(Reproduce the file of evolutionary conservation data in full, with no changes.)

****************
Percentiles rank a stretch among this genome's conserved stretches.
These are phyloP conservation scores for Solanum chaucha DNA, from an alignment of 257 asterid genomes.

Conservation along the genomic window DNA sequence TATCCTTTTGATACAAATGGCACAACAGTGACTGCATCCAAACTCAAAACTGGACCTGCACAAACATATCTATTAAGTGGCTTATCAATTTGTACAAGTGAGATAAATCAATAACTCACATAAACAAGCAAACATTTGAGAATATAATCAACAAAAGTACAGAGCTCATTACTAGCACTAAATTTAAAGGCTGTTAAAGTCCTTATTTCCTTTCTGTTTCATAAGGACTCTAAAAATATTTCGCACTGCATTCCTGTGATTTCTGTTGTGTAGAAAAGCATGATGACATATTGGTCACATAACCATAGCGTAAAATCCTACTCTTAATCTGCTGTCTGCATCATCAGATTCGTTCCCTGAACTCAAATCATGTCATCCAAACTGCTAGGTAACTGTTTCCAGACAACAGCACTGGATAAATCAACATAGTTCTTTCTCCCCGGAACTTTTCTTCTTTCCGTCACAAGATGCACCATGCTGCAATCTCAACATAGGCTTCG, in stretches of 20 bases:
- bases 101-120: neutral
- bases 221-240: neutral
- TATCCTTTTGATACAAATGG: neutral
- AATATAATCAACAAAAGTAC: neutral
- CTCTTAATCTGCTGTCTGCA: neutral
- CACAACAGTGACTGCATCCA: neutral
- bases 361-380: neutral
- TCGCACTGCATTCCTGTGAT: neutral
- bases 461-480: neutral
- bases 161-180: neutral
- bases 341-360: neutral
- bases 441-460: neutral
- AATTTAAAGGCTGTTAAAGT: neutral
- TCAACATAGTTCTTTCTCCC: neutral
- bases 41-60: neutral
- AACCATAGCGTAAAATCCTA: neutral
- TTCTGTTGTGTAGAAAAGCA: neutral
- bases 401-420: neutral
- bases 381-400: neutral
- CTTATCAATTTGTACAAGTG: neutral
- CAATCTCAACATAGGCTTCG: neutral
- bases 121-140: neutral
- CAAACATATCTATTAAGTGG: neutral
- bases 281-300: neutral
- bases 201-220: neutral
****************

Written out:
Percentiles rank a stretch among this genome's conserved stretches.
These are phyloP conservation scores for Solanum chaucha DNA, from an alignment of 257 asterid genomes.

Conservation along the genomic window DNA sequence TATCCTTTTGATACAAATGGCACAACAGTGACTGCATCCAAACTCAAAACTGGACCTGCACAAACATATCTATTAAGTGGCTTATCAATTTGTACAAGTGAGATAAATCAATAACTCACATAAACAAGCAAACATTTGAGAATATAATCAACAAAAGTACAGAGCTCATTACTAGCACTAAATTTAAAGGCTGTTAAAGTCCTTATTTCCTTTCTGTTTCATAAGGACTCTAAAAATATTTCGCACTGCATTCCTGTGATTTCTGTTGTGTAGAAAAGCATGATGACATATTGGTCACATAACCATAGCGTAAAATCCTACTCTTAATCTGCTGTCTGCATCATCAGATTCGTTCCCTGAACTCAAATCATGTCATCCAAACTGCTAGGTAACTGTTTCCAGACAACAGCACTGGATAAATCAACATAGTTCTTTCTCCCCGGAACTTTTCTTCTTTCCGTCACAAGATGCACCATGCTGCAATCTCAACATAGGCTTCG, in stretches of 20 bases:
- bases 101-120: neutral
- bases 221-240: neutral
- TATCCTTTTGATACAAATGG: neutral
- AATATAATCAACAAAAGTAC: neutral
- CTCTTAATCTGCTGTCTGCA: neutral
- CACAACAGTGACTGCATCCA: neutral
- bases 361-380: neutral
- TCGCACTGCATTCCTGTGAT: neutral
- bases 461-480: neutral
- bases 161-180: neutral
- bases 341-360: neutral
- bases 441-460: neutral
- AATTTAAAGGCTGTTAAAGT: neutral
- TCAACATAGTTCTTTCTCCC: neutral
- bases 41-60: neutral
- AACCATAGCGTAAAATCCTA: neutral
- TTCTGTTGTGTAGAAAAGCA: neutral
- bases 401-420: neutral
- bases 381-400: neutral
- CTTATCAATTTGTACAAGTG: neutral
- CAATCTCAACATAGGCTTCG: neutral
- bases 121-140: neutral
- CAAACATATCTATTAAGTGG: neutral
- bases 281-300: neutral
- bases 201-220: neutral